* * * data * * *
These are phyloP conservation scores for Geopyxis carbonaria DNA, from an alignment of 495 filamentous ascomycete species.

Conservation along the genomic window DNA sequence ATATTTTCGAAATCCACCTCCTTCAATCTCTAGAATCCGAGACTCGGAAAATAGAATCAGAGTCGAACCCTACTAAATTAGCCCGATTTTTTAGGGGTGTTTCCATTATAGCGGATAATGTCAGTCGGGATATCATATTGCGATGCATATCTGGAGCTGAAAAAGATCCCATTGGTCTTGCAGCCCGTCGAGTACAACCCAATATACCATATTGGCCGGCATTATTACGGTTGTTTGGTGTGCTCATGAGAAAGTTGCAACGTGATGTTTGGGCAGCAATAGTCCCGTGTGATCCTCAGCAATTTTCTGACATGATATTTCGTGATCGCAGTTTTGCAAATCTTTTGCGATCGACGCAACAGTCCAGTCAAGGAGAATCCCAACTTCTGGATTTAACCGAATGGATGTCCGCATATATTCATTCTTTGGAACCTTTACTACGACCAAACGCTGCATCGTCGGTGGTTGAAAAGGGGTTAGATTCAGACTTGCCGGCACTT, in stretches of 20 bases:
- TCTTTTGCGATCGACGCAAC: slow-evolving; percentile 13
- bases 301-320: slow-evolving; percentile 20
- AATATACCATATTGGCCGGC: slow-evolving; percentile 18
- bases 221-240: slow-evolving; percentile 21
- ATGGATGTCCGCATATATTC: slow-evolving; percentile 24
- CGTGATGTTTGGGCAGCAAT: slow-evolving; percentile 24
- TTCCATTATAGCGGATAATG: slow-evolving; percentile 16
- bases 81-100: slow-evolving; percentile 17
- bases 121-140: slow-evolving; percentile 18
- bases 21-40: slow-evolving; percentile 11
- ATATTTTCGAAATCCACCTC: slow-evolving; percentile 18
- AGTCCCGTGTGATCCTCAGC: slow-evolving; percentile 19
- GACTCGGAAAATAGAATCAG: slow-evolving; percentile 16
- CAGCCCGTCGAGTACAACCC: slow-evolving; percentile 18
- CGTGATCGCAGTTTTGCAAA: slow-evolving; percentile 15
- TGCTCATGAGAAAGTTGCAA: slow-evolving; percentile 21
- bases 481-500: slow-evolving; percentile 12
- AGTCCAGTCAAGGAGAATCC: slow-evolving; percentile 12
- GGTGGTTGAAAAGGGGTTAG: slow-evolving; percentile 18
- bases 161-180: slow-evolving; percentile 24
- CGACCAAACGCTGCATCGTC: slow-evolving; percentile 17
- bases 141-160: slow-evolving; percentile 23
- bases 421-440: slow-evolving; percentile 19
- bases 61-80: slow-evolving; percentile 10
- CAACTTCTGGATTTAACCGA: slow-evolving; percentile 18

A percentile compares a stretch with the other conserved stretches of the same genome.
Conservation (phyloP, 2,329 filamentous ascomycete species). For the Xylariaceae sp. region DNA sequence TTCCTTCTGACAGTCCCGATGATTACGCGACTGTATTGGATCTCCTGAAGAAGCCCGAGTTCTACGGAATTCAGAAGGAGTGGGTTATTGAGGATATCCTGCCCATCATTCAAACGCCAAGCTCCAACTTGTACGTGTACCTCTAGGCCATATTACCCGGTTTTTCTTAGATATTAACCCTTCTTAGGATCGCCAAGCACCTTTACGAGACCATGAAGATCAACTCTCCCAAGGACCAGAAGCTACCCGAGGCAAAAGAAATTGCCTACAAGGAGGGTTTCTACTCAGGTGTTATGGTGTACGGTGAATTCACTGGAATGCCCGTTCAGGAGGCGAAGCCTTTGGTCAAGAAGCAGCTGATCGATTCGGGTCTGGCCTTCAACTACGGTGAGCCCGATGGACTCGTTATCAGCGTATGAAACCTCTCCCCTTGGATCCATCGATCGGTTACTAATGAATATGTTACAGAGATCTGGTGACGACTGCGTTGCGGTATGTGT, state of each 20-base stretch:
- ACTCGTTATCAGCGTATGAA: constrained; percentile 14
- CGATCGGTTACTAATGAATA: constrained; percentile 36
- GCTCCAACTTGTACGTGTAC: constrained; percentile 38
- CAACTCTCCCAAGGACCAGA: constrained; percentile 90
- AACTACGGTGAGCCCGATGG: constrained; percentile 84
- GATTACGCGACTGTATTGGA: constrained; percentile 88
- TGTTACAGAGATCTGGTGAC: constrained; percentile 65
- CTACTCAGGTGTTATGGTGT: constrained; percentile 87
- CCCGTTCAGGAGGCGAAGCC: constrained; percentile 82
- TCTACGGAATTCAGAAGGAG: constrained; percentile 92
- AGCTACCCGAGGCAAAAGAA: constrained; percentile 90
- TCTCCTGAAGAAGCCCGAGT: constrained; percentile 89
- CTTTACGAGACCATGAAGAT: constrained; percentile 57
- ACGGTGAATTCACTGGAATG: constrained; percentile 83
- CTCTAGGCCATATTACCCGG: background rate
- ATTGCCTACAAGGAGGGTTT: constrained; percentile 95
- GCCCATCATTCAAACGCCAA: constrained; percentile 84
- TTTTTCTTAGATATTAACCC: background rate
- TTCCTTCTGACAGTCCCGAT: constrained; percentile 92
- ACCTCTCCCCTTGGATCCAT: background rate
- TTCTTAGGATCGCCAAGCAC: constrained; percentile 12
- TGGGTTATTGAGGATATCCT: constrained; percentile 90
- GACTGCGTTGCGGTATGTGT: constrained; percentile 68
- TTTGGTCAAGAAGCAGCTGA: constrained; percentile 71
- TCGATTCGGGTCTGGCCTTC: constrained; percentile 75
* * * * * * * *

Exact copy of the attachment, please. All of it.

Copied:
These are phyloP conservation scores for Geopyxis carbonaria DNA, from an alignment of 495 filamentous ascomycete species.

Conservation along the genomic window DNA sequence ATATTTTCGAAATCCACCTCCTTCAATCTCTAGAATCCGAGACTCGGAAAATAGAATCAGAGTCGAACCCTACTAAATTAGCCCGATTTTTTAGGGGTGTTTCCATTATAGCGGATAATGTCAGTCGGGATATCATATTGCGATGCATATCTGGAGCTGAAAAAGATCCCATTGGTCTTGCAGCCCGTCGAGTACAACCCAATATACCATATTGGCCGGCATTATTACGGTTGTTTGGTGTGCTCATGAGAAAGTTGCAACGTGATGTTTGGGCAGCAATAGTCCCGTGTGATCCTCAGCAATTTTCTGACATGATATTTCGTGATCGCAGTTTTGCAAATCTTTTGCGATCGACGCAACAGTCCAGTCAAGGAGAATCCCAACTTCTGGATTTAACCGAATGGATGTCCGCATATATTCATTCTTTGGAACCTTTACTACGACCAAACGCTGCATCGTCGGTGGTTGAAAAGGGGTTAGATTCAGACTTGCCGGCACTT, in stretches of 20 bases:
- TCTTTTGCGATCGACGCAAC: slow-evolving; percentile 13
- bases 301-320: slow-evolving; percentile 20
- AATATACCATATTGGCCGGC: slow-evolving; percentile 18
- bases 221-240: slow-evolving; percentile 21
- ATGGATGTCCGCATATATTC: slow-evolving; percentile 24
- CGTGATGTTTGGGCAGCAAT: slow-evolving; percentile 24
- TTCCATTATAGCGGATAATG: slow-evolving; percentile 16
- bases 81-100: slow-evolving; percentile 17
- bases 121-140: slow-evolving; percentile 18
- bases 21-40: slow-evolving; percentile 11
- ATATTTTCGAAATCCACCTC: slow-evolving; percentile 18
- AGTCCCGTGTGATCCTCAGC: slow-evolving; percentile 19
- GACTCGGAAAATAGAATCAG: slow-evolving; percentile 16
- CAGCCCGTCGAGTACAACCC: slow-evolving; percentile 18
- CGTGATCGCAGTTTTGCAAA: slow-evolving; percentile 15
- TGCTCATGAGAAAGTTGCAA: slow-evolving; percentile 21
- bases 481-500: slow-evolving; percentile 12
- AGTCCAGTCAAGGAGAATCC: slow-evolving; percentile 12
- GGTGGTTGAAAAGGGGTTAG: slow-evolving; percentile 18
- bases 161-180: slow-evolving; percentile 24
- CGACCAAACGCTGCATCGTC: slow-evolving; percentile 17
- bases 141-160: slow-evolving; percentile 23
- bases 421-440: slow-evolving; percentile 19
- bases 61-80: slow-evolving; percentile 10
- CAACTTCTGGATTTAACCGA: slow-evolving; percentile 18

A percentile compares a stretch with the other conserved stretches of the same genome.
Conservation (phyloP, 2,329 filamentous ascomycete species). For the Xylariaceae sp. region DNA sequence TTCCTTCTGACAGTCCCGATGATTACGCGACTGTATTGGATCTCCTGAAGAAGCCCGAGTTCTACGGAATTCAGAAGGAGTGGGTTATTGAGGATATCCTGCCCATCATTCAAACGCCAAGCTCCAACTTGTACGTGTACCTCTAGGCCATATTACCCGGTTTTTCTTAGATATTAACCCTTCTTAGGATCGCCAAGCACCTTTACGAGACCATGAAGATCAACTCTCCCAAGGACCAGAAGCTACCCGAGGCAAAAGAAATTGCCTACAAGGAGGGTTTCTACTCAGGTGTTATGGTGTACGGTGAATTCACTGGAATGCCCGTTCAGGAGGCGAAGCCTTTGGTCAAGAAGCAGCTGATCGATTCGGGTCTGGCCTTCAACTACGGTGAGCCCGATGGACTCGTTATCAGCGTATGAAACCTCTCCCCTTGGATCCATCGATCGGTTACTAATGAATATGTTACAGAGATCTGGTGACGACTGCGTTGCGGTATGTGT, state of each 20-base stretch:
- ACTCGTTATCAGCGTATGAA: constrained; percentile 14
- CGATCGGTTACTAATGAATA: constrained; percentile 36
- GCTCCAACTTGTACGTGTAC: constrained; percentile 38
- CAACTCTCCCAAGGACCAGA: constrained; percentile 90
- AACTACGGTGAGCCCGATGG: constrained; percentile 84
- GATTACGCGACTGTATTGGA: constrained; percentile 88
- TGTTACAGAGATCTGGTGAC: constrained; percentile 65
- CTACTCAGGTGTTATGGTGT: constrained; percentile 87
- CCCGTTCAGGAGGCGAAGCC: constrained; percentile 82
- TCTACGGAATTCAGAAGGAG: constrained; percentile 92
- AGCTACCCGAGGCAAAAGAA: constrained; percentile 90
- TCTCCTGAAGAAGCCCGAGT: constrained; percentile 89
- CTTTACGAGACCATGAAGAT: constrained; percentile 57
- ACGGTGAATTCACTGGAATG: constrained; percentile 83
- CTCTAGGCCATATTACCCGG: background rate
- ATTGCCTACAAGGAGGGTTT: constrained; percentile 95
- GCCCATCATTCAAACGCCAA: constrained; percentile 84
- TTTTTCTTAGATATTAACCC: background rate
- TTCCTTCTGACAGTCCCGAT: constrained; percentile 92
- ACCTCTCCCCTTGGATCCAT: background rate
- TTCTTAGGATCGCCAAGCAC: constrained; percentile 12
- TGGGTTATTGAGGATATCCT: constrained; percentile 90
- GACTGCGTTGCGGTATGTGT: constrained; percentile 68
- TTTGGTCAAGAAGCAGCTGA: constrained; percentile 71
- TCGATTCGGGTCTGGCCTTC: constrained; percentile 75